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4.5.1 Risk factors and prevention for extension of uterine incisions

Risk factors

  • Arrest of the first or second stage
  • Fetal malposition (e.g. OP, asynclitic)
  • Macrosomia
  • Failed forceps or vacuum delivery
  • Chorioamnionitis
  • Abnormal fetal heart rate
  • Prematurity
  • Factors cluster into the following categories of risk factors for lateral extension of a transverse uterine incision:
    • Difficulty of extraction
    • Urgency of delivery
    • Poorly developed lower segment

Prevention

  • In cases predisposed to an “inadequate” lower segment, the best prevention is to avoid making a transverse lower segment incision. It is much safer to make a lower segment, vertical incision that can be extended into the upper segment if necessary.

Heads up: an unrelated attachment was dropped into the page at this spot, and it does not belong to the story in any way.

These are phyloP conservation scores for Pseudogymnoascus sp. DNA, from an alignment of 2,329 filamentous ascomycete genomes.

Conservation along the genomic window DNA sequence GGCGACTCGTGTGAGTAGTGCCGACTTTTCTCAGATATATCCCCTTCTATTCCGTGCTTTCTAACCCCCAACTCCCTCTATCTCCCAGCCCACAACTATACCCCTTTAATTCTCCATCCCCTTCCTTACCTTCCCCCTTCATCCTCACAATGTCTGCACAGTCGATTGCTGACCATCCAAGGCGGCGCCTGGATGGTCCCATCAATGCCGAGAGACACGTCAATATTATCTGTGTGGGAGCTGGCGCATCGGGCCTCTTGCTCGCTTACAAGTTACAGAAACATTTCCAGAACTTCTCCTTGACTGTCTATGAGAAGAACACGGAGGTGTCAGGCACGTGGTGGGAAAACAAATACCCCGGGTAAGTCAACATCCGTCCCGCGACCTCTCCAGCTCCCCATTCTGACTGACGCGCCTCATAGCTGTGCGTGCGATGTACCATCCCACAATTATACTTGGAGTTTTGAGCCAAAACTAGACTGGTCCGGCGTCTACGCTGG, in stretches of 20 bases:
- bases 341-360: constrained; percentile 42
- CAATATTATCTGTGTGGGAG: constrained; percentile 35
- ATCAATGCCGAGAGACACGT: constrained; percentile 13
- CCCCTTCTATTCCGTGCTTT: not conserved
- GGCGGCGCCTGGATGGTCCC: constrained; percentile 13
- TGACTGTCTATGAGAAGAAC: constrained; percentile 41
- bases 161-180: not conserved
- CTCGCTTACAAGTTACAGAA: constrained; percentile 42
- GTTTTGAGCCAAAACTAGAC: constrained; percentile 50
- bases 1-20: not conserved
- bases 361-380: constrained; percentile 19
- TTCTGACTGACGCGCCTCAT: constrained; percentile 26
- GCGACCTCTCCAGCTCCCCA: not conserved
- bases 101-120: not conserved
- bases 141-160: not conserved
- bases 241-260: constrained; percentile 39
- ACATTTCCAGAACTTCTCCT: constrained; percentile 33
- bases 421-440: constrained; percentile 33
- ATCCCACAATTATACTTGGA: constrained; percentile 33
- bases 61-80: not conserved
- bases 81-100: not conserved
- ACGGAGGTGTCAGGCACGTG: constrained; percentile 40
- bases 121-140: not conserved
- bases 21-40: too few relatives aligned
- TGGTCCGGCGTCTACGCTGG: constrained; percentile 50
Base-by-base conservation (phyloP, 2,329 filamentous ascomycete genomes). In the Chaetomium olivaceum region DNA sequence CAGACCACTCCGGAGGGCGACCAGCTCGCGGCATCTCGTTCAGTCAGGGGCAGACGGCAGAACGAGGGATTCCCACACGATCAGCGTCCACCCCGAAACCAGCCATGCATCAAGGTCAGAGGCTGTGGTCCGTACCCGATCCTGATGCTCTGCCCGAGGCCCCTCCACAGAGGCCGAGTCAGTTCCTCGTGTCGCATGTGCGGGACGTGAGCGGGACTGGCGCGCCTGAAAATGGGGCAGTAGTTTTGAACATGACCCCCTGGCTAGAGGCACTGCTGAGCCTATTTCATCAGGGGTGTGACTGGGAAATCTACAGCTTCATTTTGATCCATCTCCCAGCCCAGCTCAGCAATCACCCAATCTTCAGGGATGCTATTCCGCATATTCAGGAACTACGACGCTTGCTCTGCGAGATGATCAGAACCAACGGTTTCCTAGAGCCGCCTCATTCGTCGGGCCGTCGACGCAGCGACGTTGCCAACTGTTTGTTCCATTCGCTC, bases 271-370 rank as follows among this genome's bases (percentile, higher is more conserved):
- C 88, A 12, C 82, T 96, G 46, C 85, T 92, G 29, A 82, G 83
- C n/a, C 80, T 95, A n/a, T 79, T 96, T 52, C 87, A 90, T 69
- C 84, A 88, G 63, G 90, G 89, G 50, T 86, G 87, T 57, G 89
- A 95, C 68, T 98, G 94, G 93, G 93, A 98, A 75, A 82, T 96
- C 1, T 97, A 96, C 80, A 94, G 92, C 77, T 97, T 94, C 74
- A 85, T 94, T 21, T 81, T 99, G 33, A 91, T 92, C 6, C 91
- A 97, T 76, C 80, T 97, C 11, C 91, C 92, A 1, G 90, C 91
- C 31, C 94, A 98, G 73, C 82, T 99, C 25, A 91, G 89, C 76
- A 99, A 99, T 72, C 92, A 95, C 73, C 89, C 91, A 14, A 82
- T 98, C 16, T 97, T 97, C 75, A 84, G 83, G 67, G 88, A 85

• In the case of second stage arrest cesarean sections, consider moving your incision site 2 fingerbreadths cephalad.
  • To expand an incision, do so bluntly in a cephalocaudal direction, or extend in the midline making an inverted T incision.
  • With a narrower lower segment, use bandage scissors.
Updated on June 28, 2021

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